WASHINGTON, DC, July 30 -- Industry officials don't expect federal regulators to revise the way refiners meet clean air emissions targets even though the US Environmental Protection Agency announced July 25 it is soliciting more comment on a 2002 rule.
The agency's Federal Register notice solicits comments related to the agency's rulemaking on certain portions of its New Source Review Program that became final this March. The agency last December issued proposed and final revisions to its NSR program, which has been part of the Clean Air Act since 1977.
EPA officials stressed that their decision to reconsider what they call six "limited" issues does not mean the agency has decided to change any aspect of the rule at this time.
The agency said it is "soliciting comments on these six issues and will make a final decision about whether to change anything in those areas after the close of the comment period (Aug. 25)." EPA also plans a public hearing Aug. 14 in Research Triangle Park, NC.
NSR requires refiners and other industrial plants to upgrade pollution-control equipment when major changes are made to a facility. Both regulators and those being regulated say the program's permitting process over time has become so complex that the rules need updating (OGJ, Dec. 2, 2002, p 34).
But the devil is in the details and EPA has struggled for more than a decade to reach consensus between state regulators, plant operators, and environmental groups.
The final NSR rule includes incentives that industry says will encourage manufacturers to undertake pollution control and prevention projects. Under the rule, a refinery should be able to modernize without triggering a new permit review, provided it operates within site-wide emissions caps, called Plantwide Applicability Limits (PALs).
EPA's second look at a portion of the final rule is not a big concern for refiners, according to an industry trade group.
Bob Slaughter, president of the National Petrochemical and Refiners Association said EPA's decision reflects the "long deliberative process" the agency has followed trying to update the rules over the past two presidential administrations.
"We don't believe there is any second guessing on this rule," he said, adding that PALs "are definitely in NSR's future."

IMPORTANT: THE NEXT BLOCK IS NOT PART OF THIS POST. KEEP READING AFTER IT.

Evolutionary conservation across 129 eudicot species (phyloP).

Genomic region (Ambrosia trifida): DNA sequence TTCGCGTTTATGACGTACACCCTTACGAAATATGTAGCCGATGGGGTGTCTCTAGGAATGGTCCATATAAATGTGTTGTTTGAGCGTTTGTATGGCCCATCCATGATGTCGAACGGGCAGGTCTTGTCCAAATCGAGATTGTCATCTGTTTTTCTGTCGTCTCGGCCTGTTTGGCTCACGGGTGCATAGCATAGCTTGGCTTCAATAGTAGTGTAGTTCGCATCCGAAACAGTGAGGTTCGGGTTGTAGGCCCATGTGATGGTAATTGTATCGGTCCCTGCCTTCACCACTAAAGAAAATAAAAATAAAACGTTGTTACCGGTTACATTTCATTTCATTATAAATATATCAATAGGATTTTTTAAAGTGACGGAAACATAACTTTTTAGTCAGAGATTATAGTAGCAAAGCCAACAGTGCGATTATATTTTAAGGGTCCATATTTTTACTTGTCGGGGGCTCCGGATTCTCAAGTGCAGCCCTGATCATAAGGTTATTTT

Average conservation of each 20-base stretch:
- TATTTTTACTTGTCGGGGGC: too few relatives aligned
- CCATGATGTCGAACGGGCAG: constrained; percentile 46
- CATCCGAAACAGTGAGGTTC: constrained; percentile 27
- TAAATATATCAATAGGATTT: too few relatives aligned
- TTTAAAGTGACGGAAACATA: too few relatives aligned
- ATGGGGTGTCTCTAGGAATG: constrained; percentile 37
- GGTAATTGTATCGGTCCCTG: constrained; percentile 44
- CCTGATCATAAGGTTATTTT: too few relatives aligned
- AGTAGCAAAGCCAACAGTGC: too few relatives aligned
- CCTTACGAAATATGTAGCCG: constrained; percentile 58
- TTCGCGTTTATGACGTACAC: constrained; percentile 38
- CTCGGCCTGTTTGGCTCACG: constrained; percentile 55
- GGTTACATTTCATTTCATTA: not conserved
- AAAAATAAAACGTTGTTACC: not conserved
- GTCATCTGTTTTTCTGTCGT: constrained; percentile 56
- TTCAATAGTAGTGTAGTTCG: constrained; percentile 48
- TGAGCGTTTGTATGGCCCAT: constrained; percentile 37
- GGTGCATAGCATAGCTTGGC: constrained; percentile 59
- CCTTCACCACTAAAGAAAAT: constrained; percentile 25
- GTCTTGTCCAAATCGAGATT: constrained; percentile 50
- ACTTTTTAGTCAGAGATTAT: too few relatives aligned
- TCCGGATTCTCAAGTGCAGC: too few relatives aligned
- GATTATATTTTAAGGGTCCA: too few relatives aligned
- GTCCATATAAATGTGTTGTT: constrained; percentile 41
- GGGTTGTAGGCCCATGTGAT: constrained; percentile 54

Among the areas EPA plans to revisit include the way it calculates air emissions for PALs. It will seek more comment on what emission guidelines should be used for those process units built after the 24-month baseline period used to benchmark PAL emission limits.
EPA will also solicit more comment on its decision to allow a PAL to supersede existing emissions limits established under prior NSR programs. Environmental groups and state air pollution officials have criticized both PAL plans; they argue the updated PALs allow a refinery to pollute virtually at will. Industry disagrees, saying PALs make it easier for refiners to make the kind of upgrades that will lower emissions and clean up the air.
Meanwhile environmental groups are keen to comment on another area the agency wants more feedback on: EPA's report on the environmental benefits of NSR reform. That report found NSR reforms would result in greater environmental benefits than what was previously on the books. Environmental groups have challenged the validity of that report, calling it more of a political than technical document.
The rulesboth the final one and a pending proposal clarifying routine repair and maintenanceare being challenged by several attorneys general, environmental and health groups on the grounds that they illegally weaken the Clean Air Act.
If EPA allows the final rule to stand in its present form, the agency will be allowing smokestack industries to pollute moreand will harm public health in the process, according to Frank O'Donnell, executive director of the Clean Air Trust.
He argued that EPA's move suggests the Bush administration realizes it has a weak legal case.
"EPA is now soliciting public comments on six topics, including, significantly, a report EPA issued some months ago, which asserted that the contested EPA rules would result in greater environmental benefits. What this means is that the (Department of Justice) believes the EPA analysis is so flawed that it is unwilling to defend it," he said.
Industry groups argue EPA has a strong legal case and is just trying to cover its bases to give all stakeholders enough time for comment.
"The decision to allow for more comment is just evidence of the abundance of caution the EPA has had regarding the NSR rules," said Scott Segal of the Electric Reliability Coordinating Council. "Over the last decade, NSR rules have been the subject of tens of thousands of comments on the record, many public hearings in each region of the country, and many meetings with groups reflecting a broad spectrum of views. The process has been open, fair, and thorough," he said.
Segal said, "The state attorneys general have already lost their motion in court to stay the final NSR rule. Today, most elements of the administrative petitions have been dismissed. We anticipate that EPA will successfully defend their rules. ERCC hopes that the state attorneys general and their political allies in the environmental movement can stop their attempts to delay clarification of the NSR program. By discouraging energy efficiency and pollution prevention, their efforts ultimately undermine environmental protection, workplace safety, and electric reliability."
Contact Maureen Lorenzetti at Maureenl@ogjonline.com.